Research finds that feelings of victimhood can indeed be stoked by politicians, and are linked to support for Trump, his policy agenda, conspiracy theories & distrust.

Importantly, people do not need to actually be victimized to feel like a victim. washingtonpost.com/politics/2021/…
Perceived victimhood does not depend on race, gender or education.

This helps explain why victimhood could loom so large in the minds of Capitol rioters despite many coming from objectively advantaged groups in society.
Perceived victimhood is also similar among Republicans and Democrats and among conservatives and liberals. For example, 28% of Republicans and 27% of Democrats expressed agreement with the statement “great things never come to me.”
Egocentric and systemic victimhood are both positively related to distrust of government.

Perceived victims are also more likely to explain major events and circumstances using conspiratorial narratives.
There are specific political consequences as well. For example, after accounting for other factors, people with egocentric victimhood are more likely to support Trump, a border wall with Mexico, and oppose “political correctness.”

These links are twice as large for Whites.
Leaders may cynically create a sense of victimhood to build cohesion and motivate support for their political agenda.

We analyzed Trump's twitter account leading up to the 2016 Presidential election and found that his most effective language was about personal & collective victimization.

His most viral moralized words were: "blamed, brutal, hurt, abandon, victims, steal" vanbavellab.hosting.nyu.edu/documents/Brad…

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More from @jayvanbavel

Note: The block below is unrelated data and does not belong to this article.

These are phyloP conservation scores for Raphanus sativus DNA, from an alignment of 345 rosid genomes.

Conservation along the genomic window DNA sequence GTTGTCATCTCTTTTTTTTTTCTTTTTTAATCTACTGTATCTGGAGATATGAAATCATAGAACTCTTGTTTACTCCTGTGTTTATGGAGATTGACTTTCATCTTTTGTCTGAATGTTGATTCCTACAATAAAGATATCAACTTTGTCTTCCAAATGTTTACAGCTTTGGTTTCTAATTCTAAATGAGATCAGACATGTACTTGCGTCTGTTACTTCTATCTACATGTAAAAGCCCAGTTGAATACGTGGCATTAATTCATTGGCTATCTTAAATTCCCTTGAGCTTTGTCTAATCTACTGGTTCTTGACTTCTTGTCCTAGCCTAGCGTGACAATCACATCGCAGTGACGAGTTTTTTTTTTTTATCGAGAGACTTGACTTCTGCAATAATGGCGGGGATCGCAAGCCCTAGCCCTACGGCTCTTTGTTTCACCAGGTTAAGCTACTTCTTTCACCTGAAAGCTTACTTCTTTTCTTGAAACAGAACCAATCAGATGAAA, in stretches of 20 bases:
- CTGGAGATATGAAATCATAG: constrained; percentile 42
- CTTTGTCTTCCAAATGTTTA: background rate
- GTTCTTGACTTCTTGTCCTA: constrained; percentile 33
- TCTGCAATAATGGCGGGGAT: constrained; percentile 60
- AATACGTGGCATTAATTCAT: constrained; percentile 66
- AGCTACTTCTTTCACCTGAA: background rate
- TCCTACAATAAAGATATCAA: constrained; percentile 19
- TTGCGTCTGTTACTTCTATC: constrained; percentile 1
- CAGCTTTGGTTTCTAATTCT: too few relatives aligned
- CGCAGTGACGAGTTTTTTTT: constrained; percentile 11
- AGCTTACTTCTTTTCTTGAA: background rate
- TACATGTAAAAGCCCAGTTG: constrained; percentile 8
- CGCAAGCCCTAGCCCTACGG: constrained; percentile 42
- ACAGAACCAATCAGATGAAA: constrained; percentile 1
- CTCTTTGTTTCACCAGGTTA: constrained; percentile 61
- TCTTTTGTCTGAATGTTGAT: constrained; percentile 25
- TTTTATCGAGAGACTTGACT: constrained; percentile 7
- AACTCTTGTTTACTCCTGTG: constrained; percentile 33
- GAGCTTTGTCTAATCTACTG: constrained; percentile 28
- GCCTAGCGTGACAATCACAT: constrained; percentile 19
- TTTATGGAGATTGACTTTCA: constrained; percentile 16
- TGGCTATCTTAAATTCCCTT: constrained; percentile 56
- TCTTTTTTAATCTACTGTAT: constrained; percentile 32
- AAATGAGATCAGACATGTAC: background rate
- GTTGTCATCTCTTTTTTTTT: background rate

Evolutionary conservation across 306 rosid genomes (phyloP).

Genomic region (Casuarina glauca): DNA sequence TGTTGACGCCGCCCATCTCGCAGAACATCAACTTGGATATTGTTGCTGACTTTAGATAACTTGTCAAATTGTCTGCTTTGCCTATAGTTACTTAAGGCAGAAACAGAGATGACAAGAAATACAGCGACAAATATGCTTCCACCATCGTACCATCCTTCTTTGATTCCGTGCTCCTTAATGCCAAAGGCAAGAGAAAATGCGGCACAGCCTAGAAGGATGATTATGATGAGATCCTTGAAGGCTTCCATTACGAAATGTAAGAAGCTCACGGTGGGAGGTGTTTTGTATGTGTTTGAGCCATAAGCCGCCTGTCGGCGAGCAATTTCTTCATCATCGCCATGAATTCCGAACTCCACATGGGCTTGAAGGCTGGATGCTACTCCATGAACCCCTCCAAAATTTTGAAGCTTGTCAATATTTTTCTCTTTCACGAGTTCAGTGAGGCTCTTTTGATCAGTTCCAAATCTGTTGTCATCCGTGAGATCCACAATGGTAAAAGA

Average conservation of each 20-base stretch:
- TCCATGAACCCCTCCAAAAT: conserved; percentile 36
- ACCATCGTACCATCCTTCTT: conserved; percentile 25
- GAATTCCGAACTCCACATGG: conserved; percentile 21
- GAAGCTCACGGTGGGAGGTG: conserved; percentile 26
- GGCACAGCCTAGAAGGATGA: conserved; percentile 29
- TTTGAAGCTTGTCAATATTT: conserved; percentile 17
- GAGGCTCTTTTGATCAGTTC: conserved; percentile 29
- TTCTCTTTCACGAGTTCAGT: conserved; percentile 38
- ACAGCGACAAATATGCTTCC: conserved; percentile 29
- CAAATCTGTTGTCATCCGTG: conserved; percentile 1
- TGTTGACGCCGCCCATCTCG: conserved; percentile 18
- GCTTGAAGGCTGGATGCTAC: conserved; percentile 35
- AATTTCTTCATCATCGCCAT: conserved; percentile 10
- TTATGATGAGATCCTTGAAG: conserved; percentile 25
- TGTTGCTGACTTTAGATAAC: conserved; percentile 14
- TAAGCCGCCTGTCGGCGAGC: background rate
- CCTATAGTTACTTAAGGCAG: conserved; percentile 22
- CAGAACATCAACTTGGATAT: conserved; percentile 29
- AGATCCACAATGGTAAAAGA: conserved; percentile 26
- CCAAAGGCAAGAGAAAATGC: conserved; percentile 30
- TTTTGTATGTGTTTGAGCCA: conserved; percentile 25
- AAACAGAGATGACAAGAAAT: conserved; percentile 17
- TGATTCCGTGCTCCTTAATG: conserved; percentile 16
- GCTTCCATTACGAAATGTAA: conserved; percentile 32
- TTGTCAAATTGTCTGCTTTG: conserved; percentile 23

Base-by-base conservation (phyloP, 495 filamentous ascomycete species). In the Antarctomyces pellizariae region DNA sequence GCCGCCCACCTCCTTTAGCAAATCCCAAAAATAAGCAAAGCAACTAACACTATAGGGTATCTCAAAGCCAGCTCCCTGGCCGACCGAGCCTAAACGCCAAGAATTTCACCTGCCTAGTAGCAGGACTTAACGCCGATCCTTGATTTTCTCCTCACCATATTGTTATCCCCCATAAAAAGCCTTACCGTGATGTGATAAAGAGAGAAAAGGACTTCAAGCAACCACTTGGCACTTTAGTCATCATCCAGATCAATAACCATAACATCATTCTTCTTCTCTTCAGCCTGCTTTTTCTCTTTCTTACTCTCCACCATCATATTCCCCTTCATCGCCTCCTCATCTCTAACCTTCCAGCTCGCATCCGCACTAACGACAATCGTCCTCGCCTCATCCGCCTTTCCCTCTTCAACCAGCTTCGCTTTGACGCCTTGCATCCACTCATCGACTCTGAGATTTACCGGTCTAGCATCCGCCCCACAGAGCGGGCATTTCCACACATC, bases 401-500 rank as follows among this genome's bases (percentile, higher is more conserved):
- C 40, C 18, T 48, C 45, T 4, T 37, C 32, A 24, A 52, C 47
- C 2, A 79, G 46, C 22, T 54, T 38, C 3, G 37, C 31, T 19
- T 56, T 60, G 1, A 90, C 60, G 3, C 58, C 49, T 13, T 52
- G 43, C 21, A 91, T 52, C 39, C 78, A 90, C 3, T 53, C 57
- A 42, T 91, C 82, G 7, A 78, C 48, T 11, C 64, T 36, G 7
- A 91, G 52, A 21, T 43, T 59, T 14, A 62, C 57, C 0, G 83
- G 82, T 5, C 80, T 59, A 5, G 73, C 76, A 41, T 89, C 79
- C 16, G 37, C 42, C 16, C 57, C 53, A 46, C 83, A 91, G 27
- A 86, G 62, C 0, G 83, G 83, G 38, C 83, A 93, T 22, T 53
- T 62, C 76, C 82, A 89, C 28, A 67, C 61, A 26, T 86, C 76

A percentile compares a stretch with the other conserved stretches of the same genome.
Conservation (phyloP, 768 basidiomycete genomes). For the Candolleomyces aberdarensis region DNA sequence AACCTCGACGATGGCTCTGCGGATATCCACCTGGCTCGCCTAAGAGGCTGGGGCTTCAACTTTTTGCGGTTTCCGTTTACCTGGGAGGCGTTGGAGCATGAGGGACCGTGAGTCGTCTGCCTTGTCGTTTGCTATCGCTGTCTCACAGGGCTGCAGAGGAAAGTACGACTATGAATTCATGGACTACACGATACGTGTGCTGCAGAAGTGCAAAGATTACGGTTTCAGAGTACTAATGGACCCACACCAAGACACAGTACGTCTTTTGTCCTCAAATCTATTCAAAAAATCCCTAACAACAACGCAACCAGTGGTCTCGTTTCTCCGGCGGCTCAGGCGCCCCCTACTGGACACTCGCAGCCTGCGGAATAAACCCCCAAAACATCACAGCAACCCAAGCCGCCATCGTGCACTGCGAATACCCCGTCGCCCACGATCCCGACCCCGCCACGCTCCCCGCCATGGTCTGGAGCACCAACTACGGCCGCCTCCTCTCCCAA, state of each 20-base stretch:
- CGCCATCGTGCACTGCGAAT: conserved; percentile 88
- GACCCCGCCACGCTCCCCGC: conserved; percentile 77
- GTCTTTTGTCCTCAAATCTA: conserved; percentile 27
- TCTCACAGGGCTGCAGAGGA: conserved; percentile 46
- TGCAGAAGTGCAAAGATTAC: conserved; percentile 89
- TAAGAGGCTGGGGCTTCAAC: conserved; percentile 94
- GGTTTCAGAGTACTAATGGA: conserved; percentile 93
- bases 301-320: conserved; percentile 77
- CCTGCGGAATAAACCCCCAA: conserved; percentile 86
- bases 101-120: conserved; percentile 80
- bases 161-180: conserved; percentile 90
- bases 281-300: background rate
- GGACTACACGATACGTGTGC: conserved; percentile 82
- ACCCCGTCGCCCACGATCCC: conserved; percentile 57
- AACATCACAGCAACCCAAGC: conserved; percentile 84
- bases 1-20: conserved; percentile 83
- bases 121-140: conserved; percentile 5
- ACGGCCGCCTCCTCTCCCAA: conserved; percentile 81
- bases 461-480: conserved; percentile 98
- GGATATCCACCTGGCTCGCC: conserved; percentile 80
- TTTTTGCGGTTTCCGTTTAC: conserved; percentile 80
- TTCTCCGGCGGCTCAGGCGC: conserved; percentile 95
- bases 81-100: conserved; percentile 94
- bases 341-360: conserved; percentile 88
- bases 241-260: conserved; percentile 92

7 Jan
I see a lot of fantastic discussions, papers, threads, and op-eds about the insurrection from experts from various fields.

As a social scientist, I want to add that it's important to understand that collective action like we saw yesterday is due to *many* factors.
Yes, the leadership of Donald Trump played the central role in instigating the anti-Democratic effects--from his initial attempts to dismiss and discredit state votes to fomenting the insurrection yesterday.

Leadership matters a great deal for motivating collective action.
Of course, leadership doesn't occur in a vacuum. Trump was supported, enabled, validated and empowered by Republican elites for his entire term.

This came to head with the concerted efforts by GOP members of the Senate and House who tried to overturn the election certification.
Read 13 tweets
6 Jan
This assault on the Capitol is the result of a conspiracy theory about the election that has been spread on social media and amplified by hyper-partisan right wing media.

Make no mistake, misinformation has driven this serious threat to the world's oldest Democracy.
Will this be enough for Twitter or Facebook to get serious about this issue?

If not, what will it take?
When you watch this insurrection, remember that's it's all based on a complete and utter lie.

There was no evidence of voter fraud. The claims are completely bullshit and have been widely debunked and thrown out of every court.
Read 8 tweets
31 Dec 20